Welcome, children of the night! This Blog is for fans of vintage horror films as well as those who are just beginning to discover the joy of these classic movies. I'd love to hear from you!

Friday, December 16, 2011

Zombies of Mora Tau (1957)

I so wanted this one to be a good film.  It has a number of things going for it:  The story line is interesting as dead crewmen from sunken ships come back to life to guard the treasure that is still buried on the sea floor.  Who will try to get the treasure next?  Will the zombies claim another victim?  It sounds great but it never quite gets there and the ending is ridiculously bad as the treasure is returned to the sea and a zombie sea captain "vaporizes" leaving a pile of clothing.  WTF?
Most of the acting is decent enough in Mora Tau.  However, Marjorie Eaton is terrible as Grandmother Peters.  This role really needs to sizzle for this movie to work but Eaton is as stiff and wooden as the zombies onscreen.
The really bad news comes in the form of the "underwater" scenes which look like they were filmed by Ed Wood on a studio lot. Baaaaaaad.  Furthermore, the zombies aren't menacing in the least and no one really explains how they got to be that way.  The unspoken explanation has something to do with voodoo but then this theme is not explored in the movie at all.  They just leave you hanging.
With a little more work this could have actually been a decent little zombie flick along the likes of Val Lewton's I Walked With a Zombie (1943) but it never quite gets there.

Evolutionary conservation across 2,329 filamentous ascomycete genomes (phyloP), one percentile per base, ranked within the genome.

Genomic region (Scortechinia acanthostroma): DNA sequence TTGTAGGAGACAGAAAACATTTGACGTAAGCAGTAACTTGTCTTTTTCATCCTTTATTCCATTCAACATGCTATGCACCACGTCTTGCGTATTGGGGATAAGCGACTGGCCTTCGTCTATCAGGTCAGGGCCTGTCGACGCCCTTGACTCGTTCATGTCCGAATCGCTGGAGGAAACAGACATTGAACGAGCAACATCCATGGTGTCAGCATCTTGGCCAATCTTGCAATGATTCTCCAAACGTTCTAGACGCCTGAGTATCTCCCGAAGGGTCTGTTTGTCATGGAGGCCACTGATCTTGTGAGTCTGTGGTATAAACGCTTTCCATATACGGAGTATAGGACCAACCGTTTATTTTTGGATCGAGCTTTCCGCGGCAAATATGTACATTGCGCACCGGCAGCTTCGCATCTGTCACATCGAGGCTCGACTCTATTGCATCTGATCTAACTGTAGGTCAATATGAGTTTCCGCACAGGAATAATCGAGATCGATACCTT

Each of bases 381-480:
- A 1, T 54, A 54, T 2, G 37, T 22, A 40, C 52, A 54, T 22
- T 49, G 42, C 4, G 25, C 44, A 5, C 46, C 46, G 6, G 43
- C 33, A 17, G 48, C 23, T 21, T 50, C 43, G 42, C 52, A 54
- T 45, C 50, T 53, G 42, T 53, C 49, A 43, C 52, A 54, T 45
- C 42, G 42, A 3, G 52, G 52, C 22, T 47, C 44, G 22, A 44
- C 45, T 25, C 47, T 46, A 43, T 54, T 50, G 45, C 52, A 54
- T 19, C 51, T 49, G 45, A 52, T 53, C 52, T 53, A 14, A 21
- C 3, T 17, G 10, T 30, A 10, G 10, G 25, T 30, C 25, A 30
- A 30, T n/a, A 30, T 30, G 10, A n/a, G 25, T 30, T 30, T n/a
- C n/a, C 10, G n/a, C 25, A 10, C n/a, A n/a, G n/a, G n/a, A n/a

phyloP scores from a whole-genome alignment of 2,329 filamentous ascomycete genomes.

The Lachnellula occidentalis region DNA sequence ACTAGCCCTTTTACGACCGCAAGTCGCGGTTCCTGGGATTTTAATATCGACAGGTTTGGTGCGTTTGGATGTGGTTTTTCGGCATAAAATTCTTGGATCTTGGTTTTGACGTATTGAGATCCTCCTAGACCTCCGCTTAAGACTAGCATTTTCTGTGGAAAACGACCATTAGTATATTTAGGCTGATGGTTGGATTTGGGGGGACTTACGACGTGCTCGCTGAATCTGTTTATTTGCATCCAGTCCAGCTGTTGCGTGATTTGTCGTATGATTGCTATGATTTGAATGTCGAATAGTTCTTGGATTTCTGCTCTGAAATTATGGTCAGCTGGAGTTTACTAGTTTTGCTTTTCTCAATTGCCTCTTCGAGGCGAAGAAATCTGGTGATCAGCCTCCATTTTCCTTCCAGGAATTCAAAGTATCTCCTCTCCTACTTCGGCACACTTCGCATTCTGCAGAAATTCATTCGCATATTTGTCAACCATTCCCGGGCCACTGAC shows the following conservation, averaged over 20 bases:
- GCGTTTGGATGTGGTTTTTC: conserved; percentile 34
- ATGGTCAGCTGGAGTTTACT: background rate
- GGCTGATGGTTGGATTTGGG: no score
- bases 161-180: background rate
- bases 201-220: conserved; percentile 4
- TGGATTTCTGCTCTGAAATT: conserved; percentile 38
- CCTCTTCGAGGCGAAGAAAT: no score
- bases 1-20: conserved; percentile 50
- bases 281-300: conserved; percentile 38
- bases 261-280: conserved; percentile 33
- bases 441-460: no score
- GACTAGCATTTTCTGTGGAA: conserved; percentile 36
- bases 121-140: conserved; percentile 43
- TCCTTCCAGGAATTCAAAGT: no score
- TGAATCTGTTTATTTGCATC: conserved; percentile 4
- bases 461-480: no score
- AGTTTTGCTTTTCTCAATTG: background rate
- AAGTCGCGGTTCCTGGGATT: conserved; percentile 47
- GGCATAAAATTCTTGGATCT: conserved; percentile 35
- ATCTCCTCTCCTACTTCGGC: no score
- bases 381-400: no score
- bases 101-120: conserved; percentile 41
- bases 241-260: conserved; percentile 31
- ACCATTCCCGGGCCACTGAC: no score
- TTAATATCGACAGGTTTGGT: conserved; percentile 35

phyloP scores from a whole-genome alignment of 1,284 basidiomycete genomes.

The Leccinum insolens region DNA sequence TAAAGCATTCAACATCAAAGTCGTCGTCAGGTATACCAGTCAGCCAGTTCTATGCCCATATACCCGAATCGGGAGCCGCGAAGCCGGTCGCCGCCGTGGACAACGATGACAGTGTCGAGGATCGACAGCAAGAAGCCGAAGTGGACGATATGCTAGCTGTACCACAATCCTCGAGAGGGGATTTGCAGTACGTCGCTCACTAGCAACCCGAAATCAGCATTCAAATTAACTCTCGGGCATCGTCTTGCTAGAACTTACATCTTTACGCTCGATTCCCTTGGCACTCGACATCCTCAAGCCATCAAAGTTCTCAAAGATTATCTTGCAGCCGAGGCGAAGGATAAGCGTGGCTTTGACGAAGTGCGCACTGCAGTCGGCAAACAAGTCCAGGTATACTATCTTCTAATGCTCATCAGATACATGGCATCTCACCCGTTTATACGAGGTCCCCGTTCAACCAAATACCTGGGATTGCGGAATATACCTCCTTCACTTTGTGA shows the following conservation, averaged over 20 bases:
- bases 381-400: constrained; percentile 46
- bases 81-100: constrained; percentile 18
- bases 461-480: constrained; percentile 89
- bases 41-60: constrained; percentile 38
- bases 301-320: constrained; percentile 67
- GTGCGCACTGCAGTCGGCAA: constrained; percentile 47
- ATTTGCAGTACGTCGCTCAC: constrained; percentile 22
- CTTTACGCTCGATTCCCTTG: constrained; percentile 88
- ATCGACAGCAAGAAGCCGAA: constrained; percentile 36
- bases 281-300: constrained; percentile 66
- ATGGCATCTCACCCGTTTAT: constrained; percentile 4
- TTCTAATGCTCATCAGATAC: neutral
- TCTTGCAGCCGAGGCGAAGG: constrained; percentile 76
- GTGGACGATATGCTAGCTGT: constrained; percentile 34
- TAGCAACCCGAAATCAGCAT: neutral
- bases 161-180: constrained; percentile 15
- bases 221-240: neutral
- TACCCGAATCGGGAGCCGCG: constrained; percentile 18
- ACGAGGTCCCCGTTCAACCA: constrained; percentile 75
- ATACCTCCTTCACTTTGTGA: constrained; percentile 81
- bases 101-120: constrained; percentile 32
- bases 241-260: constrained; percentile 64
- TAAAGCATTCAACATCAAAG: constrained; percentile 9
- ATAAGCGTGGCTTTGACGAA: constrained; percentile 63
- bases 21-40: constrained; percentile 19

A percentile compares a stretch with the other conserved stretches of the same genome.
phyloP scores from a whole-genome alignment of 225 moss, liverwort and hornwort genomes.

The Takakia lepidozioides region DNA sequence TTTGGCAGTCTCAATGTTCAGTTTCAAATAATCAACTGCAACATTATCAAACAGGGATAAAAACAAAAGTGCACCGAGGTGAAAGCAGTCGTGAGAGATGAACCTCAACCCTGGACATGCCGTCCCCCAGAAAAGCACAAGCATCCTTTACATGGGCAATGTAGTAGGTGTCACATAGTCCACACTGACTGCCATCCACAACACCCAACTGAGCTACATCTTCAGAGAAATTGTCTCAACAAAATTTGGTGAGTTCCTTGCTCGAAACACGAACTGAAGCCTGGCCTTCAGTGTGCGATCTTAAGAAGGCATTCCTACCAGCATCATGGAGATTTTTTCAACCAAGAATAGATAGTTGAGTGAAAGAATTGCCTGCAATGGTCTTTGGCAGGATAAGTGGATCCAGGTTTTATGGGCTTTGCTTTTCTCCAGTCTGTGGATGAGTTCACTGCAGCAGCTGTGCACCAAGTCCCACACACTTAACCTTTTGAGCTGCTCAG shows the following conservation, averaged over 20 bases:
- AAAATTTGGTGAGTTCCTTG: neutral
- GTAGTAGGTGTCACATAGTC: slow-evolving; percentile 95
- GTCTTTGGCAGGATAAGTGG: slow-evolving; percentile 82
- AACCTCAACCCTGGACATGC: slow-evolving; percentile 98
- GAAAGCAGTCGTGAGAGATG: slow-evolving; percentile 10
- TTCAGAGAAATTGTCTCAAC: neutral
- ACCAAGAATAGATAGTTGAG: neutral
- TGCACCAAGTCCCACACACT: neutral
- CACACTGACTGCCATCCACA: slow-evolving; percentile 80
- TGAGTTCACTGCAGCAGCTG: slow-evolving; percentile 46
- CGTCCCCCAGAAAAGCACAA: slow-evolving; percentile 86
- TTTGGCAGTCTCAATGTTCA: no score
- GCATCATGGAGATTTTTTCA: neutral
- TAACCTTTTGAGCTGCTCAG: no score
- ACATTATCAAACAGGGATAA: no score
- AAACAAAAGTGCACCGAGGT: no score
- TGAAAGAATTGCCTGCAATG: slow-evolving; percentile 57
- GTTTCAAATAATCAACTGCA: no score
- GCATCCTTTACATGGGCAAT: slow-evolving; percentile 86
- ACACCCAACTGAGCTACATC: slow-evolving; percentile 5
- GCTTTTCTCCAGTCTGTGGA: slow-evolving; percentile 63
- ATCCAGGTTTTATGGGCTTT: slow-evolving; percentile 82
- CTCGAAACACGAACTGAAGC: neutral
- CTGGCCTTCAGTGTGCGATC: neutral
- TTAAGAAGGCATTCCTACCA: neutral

For more info check out the episode's entry in IMDB.

Wednesday, December 14, 2011

Trilogy of Terror (1975)

Sometimes television gets it right.  Scream queen Karen Black stars in four different roles in Trilogy of Terror.  It's presented in a Creepshow or Tales From the Darkside format.  None of the stories are interconnected except for the presence of the actress.  
Trilogy starts things off right with a screenplay by Richard Matheson [I Am Legend, The Night Stalker, among others]. Matheson has had a long and successful writing career both as a novelist and as a screenwriter.  His ability to tell a good story really shines through here.  Matheson is paired with director Dan Curtis [Dark Shadows, The Night Stalker] who had a long career in television directing and producing.  [He recently passed away in 2006.]  This is a winning formula.
Karen Black is definitely the star here.  She shines in every role and her considerable acting skills bring depth and intrigue to the characters she brings to life on screen.  In the first vignette "Julie," Black plays a college professor who is stalked and black mailed by a student.  The twist in this one came as a surprise to me.  I didn't see it coming which is a good thing.
The second vignette "Millicent and Therese" was the weakest of the three.  It's the story of two sisters who are polar opposites.  I saw the direction this one was headed from the very beginning.  Perhaps it would work for some folks but it pulled no surprises for me.
By far the last vignette "Ameila" is the best.  A cult classic.  It's so simply constructed but Black delivers the screams and terror to great effect.  The story line involves a Zuni warrior doll who comes to life.  It's quite intense, even though very little blood is shown.  I especially appreciate how effectively Curtis shoots the doll.  There is no CGI here.  Just great camera work combined with marvelous acting that make the doll come alive.  The final scene of this vignette is simply brilliant. 
Don't miss this enjoyable thriller.
RATING: Very Good.
For more info check out the film's entry in IMDB.

Sunday, December 11, 2011

Let's Scare Jessica to Death (1971)

I simply don't know why this film gets a rating of 6.4 out of 10 on IMDB.  Let's Scare Jessica to Death has a great title going for it but nothing much beyond that.  It is quite slow in its pacing and feels long even though the film is listed with a run time of 89 minutes.